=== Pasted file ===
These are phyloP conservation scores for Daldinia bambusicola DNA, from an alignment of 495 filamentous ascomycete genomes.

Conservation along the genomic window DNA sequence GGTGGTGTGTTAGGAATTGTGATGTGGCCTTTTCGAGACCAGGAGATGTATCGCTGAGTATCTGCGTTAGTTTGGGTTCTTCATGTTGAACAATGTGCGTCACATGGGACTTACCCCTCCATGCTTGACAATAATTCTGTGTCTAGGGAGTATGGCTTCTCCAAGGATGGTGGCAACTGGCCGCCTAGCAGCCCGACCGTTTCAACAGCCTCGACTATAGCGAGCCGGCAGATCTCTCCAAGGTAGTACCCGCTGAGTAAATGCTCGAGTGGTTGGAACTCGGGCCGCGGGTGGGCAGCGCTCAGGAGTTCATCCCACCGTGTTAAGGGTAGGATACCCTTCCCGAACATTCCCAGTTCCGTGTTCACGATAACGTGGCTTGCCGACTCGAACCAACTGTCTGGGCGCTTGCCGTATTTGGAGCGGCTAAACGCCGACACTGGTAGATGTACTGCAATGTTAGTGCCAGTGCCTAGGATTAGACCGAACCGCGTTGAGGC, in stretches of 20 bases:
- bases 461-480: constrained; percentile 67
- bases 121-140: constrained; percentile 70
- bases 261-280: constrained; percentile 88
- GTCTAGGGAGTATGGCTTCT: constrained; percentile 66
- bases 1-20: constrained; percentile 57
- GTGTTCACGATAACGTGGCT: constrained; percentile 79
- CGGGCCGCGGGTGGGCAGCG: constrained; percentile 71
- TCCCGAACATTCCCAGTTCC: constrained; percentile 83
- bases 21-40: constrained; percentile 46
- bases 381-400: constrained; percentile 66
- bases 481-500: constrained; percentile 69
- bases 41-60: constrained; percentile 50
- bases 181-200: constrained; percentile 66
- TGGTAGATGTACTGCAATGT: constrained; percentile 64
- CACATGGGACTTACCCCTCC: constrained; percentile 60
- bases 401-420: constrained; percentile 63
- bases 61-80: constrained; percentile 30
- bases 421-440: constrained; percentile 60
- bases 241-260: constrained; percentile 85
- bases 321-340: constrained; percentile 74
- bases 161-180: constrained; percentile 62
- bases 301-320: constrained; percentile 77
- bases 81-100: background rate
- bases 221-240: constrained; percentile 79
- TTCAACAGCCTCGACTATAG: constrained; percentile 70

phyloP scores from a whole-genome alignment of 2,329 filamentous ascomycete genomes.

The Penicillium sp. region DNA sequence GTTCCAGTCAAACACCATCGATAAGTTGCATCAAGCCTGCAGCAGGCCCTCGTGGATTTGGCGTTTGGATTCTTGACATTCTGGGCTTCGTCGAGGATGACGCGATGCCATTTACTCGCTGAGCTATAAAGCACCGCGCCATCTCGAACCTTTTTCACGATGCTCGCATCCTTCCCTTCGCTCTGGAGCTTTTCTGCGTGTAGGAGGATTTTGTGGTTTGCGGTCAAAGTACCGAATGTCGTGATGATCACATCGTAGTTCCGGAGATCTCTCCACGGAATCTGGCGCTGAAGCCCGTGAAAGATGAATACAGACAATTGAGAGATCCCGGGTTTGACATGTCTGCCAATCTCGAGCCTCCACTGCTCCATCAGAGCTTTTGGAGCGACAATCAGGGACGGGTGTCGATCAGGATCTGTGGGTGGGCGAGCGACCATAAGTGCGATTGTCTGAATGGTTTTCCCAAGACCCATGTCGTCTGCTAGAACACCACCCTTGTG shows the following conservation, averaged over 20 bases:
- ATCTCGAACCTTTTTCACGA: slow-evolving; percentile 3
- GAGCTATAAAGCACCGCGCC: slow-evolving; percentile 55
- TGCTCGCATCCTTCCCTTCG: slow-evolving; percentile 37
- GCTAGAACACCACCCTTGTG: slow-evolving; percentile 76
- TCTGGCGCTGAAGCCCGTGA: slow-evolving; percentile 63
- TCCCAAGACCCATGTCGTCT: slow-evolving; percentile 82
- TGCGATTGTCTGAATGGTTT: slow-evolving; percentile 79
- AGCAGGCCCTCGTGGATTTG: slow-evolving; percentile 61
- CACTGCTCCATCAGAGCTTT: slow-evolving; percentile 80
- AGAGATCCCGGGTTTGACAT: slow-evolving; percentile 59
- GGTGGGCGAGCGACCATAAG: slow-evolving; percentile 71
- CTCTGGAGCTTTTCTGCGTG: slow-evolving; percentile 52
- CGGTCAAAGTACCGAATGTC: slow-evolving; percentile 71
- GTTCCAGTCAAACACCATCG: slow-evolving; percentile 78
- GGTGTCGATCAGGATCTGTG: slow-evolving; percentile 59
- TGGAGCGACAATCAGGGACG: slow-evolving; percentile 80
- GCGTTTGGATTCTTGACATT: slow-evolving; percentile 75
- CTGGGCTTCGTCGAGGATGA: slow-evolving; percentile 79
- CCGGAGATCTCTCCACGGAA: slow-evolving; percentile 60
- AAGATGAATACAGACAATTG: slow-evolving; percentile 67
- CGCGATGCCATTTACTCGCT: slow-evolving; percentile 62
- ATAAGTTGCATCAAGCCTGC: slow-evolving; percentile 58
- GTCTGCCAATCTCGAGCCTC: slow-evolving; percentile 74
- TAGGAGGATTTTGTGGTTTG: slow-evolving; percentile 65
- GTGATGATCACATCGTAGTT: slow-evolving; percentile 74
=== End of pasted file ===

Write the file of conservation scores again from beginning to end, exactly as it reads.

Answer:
These are phyloP conservation scores for Daldinia bambusicola DNA, from an alignment of 495 filamentous ascomycete genomes.

Conservation along the genomic window DNA sequence GGTGGTGTGTTAGGAATTGTGATGTGGCCTTTTCGAGACCAGGAGATGTATCGCTGAGTATCTGCGTTAGTTTGGGTTCTTCATGTTGAACAATGTGCGTCACATGGGACTTACCCCTCCATGCTTGACAATAATTCTGTGTCTAGGGAGTATGGCTTCTCCAAGGATGGTGGCAACTGGCCGCCTAGCAGCCCGACCGTTTCAACAGCCTCGACTATAGCGAGCCGGCAGATCTCTCCAAGGTAGTACCCGCTGAGTAAATGCTCGAGTGGTTGGAACTCGGGCCGCGGGTGGGCAGCGCTCAGGAGTTCATCCCACCGTGTTAAGGGTAGGATACCCTTCCCGAACATTCCCAGTTCCGTGTTCACGATAACGTGGCTTGCCGACTCGAACCAACTGTCTGGGCGCTTGCCGTATTTGGAGCGGCTAAACGCCGACACTGGTAGATGTACTGCAATGTTAGTGCCAGTGCCTAGGATTAGACCGAACCGCGTTGAGGC, in stretches of 20 bases:
- bases 461-480: constrained; percentile 67
- bases 121-140: constrained; percentile 70
- bases 261-280: constrained; percentile 88
- GTCTAGGGAGTATGGCTTCT: constrained; percentile 66
- bases 1-20: constrained; percentile 57
- GTGTTCACGATAACGTGGCT: constrained; percentile 79
- CGGGCCGCGGGTGGGCAGCG: constrained; percentile 71
- TCCCGAACATTCCCAGTTCC: constrained; percentile 83
- bases 21-40: constrained; percentile 46
- bases 381-400: constrained; percentile 66
- bases 481-500: constrained; percentile 69
- bases 41-60: constrained; percentile 50
- bases 181-200: constrained; percentile 66
- TGGTAGATGTACTGCAATGT: constrained; percentile 64
- CACATGGGACTTACCCCTCC: constrained; percentile 60
- bases 401-420: constrained; percentile 63
- bases 61-80: constrained; percentile 30
- bases 421-440: constrained; percentile 60
- bases 241-260: constrained; percentile 85
- bases 321-340: constrained; percentile 74
- bases 161-180: constrained; percentile 62
- bases 301-320: constrained; percentile 77
- bases 81-100: background rate
- bases 221-240: constrained; percentile 79
- TTCAACAGCCTCGACTATAG: constrained; percentile 70

phyloP scores from a whole-genome alignment of 2,329 filamentous ascomycete genomes.

The Penicillium sp. region DNA sequence GTTCCAGTCAAACACCATCGATAAGTTGCATCAAGCCTGCAGCAGGCCCTCGTGGATTTGGCGTTTGGATTCTTGACATTCTGGGCTTCGTCGAGGATGACGCGATGCCATTTACTCGCTGAGCTATAAAGCACCGCGCCATCTCGAACCTTTTTCACGATGCTCGCATCCTTCCCTTCGCTCTGGAGCTTTTCTGCGTGTAGGAGGATTTTGTGGTTTGCGGTCAAAGTACCGAATGTCGTGATGATCACATCGTAGTTCCGGAGATCTCTCCACGGAATCTGGCGCTGAAGCCCGTGAAAGATGAATACAGACAATTGAGAGATCCCGGGTTTGACATGTCTGCCAATCTCGAGCCTCCACTGCTCCATCAGAGCTTTTGGAGCGACAATCAGGGACGGGTGTCGATCAGGATCTGTGGGTGGGCGAGCGACCATAAGTGCGATTGTCTGAATGGTTTTCCCAAGACCCATGTCGTCTGCTAGAACACCACCCTTGTG shows the following conservation, averaged over 20 bases:
- ATCTCGAACCTTTTTCACGA: slow-evolving; percentile 3
- GAGCTATAAAGCACCGCGCC: slow-evolving; percentile 55
- TGCTCGCATCCTTCCCTTCG: slow-evolving; percentile 37
- GCTAGAACACCACCCTTGTG: slow-evolving; percentile 76
- TCTGGCGCTGAAGCCCGTGA: slow-evolving; percentile 63
- TCCCAAGACCCATGTCGTCT: slow-evolving; percentile 82
- TGCGATTGTCTGAATGGTTT: slow-evolving; percentile 79
- AGCAGGCCCTCGTGGATTTG: slow-evolving; percentile 61
- CACTGCTCCATCAGAGCTTT: slow-evolving; percentile 80
- AGAGATCCCGGGTTTGACAT: slow-evolving; percentile 59
- GGTGGGCGAGCGACCATAAG: slow-evolving; percentile 71
- CTCTGGAGCTTTTCTGCGTG: slow-evolving; percentile 52
- CGGTCAAAGTACCGAATGTC: slow-evolving; percentile 71
- GTTCCAGTCAAACACCATCG: slow-evolving; percentile 78
- GGTGTCGATCAGGATCTGTG: slow-evolving; percentile 59
- TGGAGCGACAATCAGGGACG: slow-evolving; percentile 80
- GCGTTTGGATTCTTGACATT: slow-evolving; percentile 75
- CTGGGCTTCGTCGAGGATGA: slow-evolving; percentile 79
- CCGGAGATCTCTCCACGGAA: slow-evolving; percentile 60
- AAGATGAATACAGACAATTG: slow-evolving; percentile 67
- CGCGATGCCATTTACTCGCT: slow-evolving; percentile 62
- ATAAGTTGCATCAAGCCTGC: slow-evolving; percentile 58
- GTCTGCCAATCTCGAGCCTC: slow-evolving; percentile 74
- TAGGAGGATTTTGTGGTTTG: slow-evolving; percentile 65
- GTGATGATCACATCGTAGTT: slow-evolving; percentile 74